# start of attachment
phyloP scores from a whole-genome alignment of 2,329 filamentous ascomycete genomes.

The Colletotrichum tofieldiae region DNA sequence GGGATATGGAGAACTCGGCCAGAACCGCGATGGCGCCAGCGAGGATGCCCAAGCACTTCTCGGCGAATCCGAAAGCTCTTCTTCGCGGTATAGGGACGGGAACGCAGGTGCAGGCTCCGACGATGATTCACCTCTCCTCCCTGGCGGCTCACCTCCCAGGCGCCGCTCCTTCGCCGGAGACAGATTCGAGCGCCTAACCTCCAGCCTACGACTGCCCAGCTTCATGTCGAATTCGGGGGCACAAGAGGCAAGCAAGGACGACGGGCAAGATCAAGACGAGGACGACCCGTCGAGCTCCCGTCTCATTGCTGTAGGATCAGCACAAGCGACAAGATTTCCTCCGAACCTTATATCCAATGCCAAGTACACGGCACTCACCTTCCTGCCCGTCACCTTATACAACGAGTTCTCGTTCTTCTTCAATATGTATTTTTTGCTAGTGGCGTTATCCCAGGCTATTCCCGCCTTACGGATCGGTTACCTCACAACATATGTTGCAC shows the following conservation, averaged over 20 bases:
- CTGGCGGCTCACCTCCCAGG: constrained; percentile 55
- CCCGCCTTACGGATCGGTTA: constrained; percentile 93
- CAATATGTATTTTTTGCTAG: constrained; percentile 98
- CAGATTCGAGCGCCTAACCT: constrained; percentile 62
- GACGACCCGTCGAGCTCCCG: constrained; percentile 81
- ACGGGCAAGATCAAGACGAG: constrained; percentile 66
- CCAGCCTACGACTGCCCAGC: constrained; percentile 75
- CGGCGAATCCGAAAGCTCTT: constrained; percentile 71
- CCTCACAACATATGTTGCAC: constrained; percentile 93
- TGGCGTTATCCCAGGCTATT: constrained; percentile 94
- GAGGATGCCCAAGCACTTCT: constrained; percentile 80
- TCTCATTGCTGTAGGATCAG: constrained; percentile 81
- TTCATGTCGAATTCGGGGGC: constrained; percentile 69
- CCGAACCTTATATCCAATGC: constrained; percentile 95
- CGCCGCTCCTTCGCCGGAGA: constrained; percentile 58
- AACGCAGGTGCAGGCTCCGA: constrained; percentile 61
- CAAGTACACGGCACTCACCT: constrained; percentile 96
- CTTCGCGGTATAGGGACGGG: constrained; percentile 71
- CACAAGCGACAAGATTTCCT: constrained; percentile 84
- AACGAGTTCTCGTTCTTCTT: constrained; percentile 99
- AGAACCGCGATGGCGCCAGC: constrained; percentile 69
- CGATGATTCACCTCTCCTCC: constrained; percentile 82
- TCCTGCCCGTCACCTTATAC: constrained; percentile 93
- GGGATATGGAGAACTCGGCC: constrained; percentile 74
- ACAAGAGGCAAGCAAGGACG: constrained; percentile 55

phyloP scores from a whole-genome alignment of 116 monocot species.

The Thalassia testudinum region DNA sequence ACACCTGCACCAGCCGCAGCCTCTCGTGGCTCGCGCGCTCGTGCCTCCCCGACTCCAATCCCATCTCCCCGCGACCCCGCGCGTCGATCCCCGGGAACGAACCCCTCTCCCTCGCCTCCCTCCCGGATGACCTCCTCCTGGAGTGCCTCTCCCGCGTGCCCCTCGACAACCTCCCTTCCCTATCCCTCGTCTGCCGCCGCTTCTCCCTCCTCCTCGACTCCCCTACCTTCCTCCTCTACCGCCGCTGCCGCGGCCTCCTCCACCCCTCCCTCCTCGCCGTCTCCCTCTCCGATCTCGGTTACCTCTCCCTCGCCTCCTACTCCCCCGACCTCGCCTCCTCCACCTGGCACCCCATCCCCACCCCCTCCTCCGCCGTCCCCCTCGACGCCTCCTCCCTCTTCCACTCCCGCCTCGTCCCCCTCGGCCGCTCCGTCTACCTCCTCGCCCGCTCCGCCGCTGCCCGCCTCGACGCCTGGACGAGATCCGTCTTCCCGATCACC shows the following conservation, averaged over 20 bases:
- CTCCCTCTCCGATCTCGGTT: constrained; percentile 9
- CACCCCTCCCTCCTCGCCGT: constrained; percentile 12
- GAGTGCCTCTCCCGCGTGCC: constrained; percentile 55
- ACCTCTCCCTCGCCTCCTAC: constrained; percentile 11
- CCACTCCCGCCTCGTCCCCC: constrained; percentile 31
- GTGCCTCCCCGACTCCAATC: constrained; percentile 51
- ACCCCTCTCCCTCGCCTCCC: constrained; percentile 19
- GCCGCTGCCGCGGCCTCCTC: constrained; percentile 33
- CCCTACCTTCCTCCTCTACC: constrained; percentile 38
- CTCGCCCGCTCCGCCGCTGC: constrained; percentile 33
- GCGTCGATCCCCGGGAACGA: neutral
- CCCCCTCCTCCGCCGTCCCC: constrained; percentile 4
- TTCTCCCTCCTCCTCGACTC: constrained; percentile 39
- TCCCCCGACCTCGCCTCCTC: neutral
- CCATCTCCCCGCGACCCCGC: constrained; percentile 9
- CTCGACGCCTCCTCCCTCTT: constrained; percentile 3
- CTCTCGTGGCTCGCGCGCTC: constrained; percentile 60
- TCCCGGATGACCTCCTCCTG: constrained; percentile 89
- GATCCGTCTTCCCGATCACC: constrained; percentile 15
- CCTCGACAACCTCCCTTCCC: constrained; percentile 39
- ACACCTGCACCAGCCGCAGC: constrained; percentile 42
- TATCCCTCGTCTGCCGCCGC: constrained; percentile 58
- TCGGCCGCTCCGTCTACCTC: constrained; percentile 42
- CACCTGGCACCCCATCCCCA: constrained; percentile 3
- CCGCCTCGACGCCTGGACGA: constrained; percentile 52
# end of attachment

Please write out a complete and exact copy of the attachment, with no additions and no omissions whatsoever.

phyloP scores from a whole-genome alignment of 2,329 filamentous ascomycete genomes.

The Colletotrichum tofieldiae region DNA sequence GGGATATGGAGAACTCGGCCAGAACCGCGATGGCGCCAGCGAGGATGCCCAAGCACTTCTCGGCGAATCCGAAAGCTCTTCTTCGCGGTATAGGGACGGGAACGCAGGTGCAGGCTCCGACGATGATTCACCTCTCCTCCCTGGCGGCTCACCTCCCAGGCGCCGCTCCTTCGCCGGAGACAGATTCGAGCGCCTAACCTCCAGCCTACGACTGCCCAGCTTCATGTCGAATTCGGGGGCACAAGAGGCAAGCAAGGACGACGGGCAAGATCAAGACGAGGACGACCCGTCGAGCTCCCGTCTCATTGCTGTAGGATCAGCACAAGCGACAAGATTTCCTCCGAACCTTATATCCAATGCCAAGTACACGGCACTCACCTTCCTGCCCGTCACCTTATACAACGAGTTCTCGTTCTTCTTCAATATGTATTTTTTGCTAGTGGCGTTATCCCAGGCTATTCCCGCCTTACGGATCGGTTACCTCACAACATATGTTGCAC shows the following conservation, averaged over 20 bases:
- CTGGCGGCTCACCTCCCAGG: constrained; percentile 55
- CCCGCCTTACGGATCGGTTA: constrained; percentile 93
- CAATATGTATTTTTTGCTAG: constrained; percentile 98
- CAGATTCGAGCGCCTAACCT: constrained; percentile 62
- GACGACCCGTCGAGCTCCCG: constrained; percentile 81
- ACGGGCAAGATCAAGACGAG: constrained; percentile 66
- CCAGCCTACGACTGCCCAGC: constrained; percentile 75
- CGGCGAATCCGAAAGCTCTT: constrained; percentile 71
- CCTCACAACATATGTTGCAC: constrained; percentile 93
- TGGCGTTATCCCAGGCTATT: constrained; percentile 94
- GAGGATGCCCAAGCACTTCT: constrained; percentile 80
- TCTCATTGCTGTAGGATCAG: constrained; percentile 81
- TTCATGTCGAATTCGGGGGC: constrained; percentile 69
- CCGAACCTTATATCCAATGC: constrained; percentile 95
- CGCCGCTCCTTCGCCGGAGA: constrained; percentile 58
- AACGCAGGTGCAGGCTCCGA: constrained; percentile 61
- CAAGTACACGGCACTCACCT: constrained; percentile 96
- CTTCGCGGTATAGGGACGGG: constrained; percentile 71
- CACAAGCGACAAGATTTCCT: constrained; percentile 84
- AACGAGTTCTCGTTCTTCTT: constrained; percentile 99
- AGAACCGCGATGGCGCCAGC: constrained; percentile 69
- CGATGATTCACCTCTCCTCC: constrained; percentile 82
- TCCTGCCCGTCACCTTATAC: constrained; percentile 93
- GGGATATGGAGAACTCGGCC: constrained; percentile 74
- ACAAGAGGCAAGCAAGGACG: constrained; percentile 55

phyloP scores from a whole-genome alignment of 116 monocot species.

The Thalassia testudinum region DNA sequence ACACCTGCACCAGCCGCAGCCTCTCGTGGCTCGCGCGCTCGTGCCTCCCCGACTCCAATCCCATCTCCCCGCGACCCCGCGCGTCGATCCCCGGGAACGAACCCCTCTCCCTCGCCTCCCTCCCGGATGACCTCCTCCTGGAGTGCCTCTCCCGCGTGCCCCTCGACAACCTCCCTTCCCTATCCCTCGTCTGCCGCCGCTTCTCCCTCCTCCTCGACTCCCCTACCTTCCTCCTCTACCGCCGCTGCCGCGGCCTCCTCCACCCCTCCCTCCTCGCCGTCTCCCTCTCCGATCTCGGTTACCTCTCCCTCGCCTCCTACTCCCCCGACCTCGCCTCCTCCACCTGGCACCCCATCCCCACCCCCTCCTCCGCCGTCCCCCTCGACGCCTCCTCCCTCTTCCACTCCCGCCTCGTCCCCCTCGGCCGCTCCGTCTACCTCCTCGCCCGCTCCGCCGCTGCCCGCCTCGACGCCTGGACGAGATCCGTCTTCCCGATCACC shows the following conservation, averaged over 20 bases:
- CTCCCTCTCCGATCTCGGTT: constrained; percentile 9
- CACCCCTCCCTCCTCGCCGT: constrained; percentile 12
- GAGTGCCTCTCCCGCGTGCC: constrained; percentile 55
- ACCTCTCCCTCGCCTCCTAC: constrained; percentile 11
- CCACTCCCGCCTCGTCCCCC: constrained; percentile 31
- GTGCCTCCCCGACTCCAATC: constrained; percentile 51
- ACCCCTCTCCCTCGCCTCCC: constrained; percentile 19
- GCCGCTGCCGCGGCCTCCTC: constrained; percentile 33
- CCCTACCTTCCTCCTCTACC: constrained; percentile 38
- CTCGCCCGCTCCGCCGCTGC: constrained; percentile 33
- GCGTCGATCCCCGGGAACGA: neutral
- CCCCCTCCTCCGCCGTCCCC: constrained; percentile 4
- TTCTCCCTCCTCCTCGACTC: constrained; percentile 39
- TCCCCCGACCTCGCCTCCTC: neutral
- CCATCTCCCCGCGACCCCGC: constrained; percentile 9
- CTCGACGCCTCCTCCCTCTT: constrained; percentile 3
- CTCTCGTGGCTCGCGCGCTC: constrained; percentile 60
- TCCCGGATGACCTCCTCCTG: constrained; percentile 89
- GATCCGTCTTCCCGATCACC: constrained; percentile 15
- CCTCGACAACCTCCCTTCCC: constrained; percentile 39
- ACACCTGCACCAGCCGCAGC: constrained; percentile 42
- TATCCCTCGTCTGCCGCCGC: constrained; percentile 58
- TCGGCCGCTCCGTCTACCTC: constrained; percentile 42
- CACCTGGCACCCCATCCCCA: constrained; percentile 3
- CCGCCTCGACGCCTGGACGA: constrained; percentile 52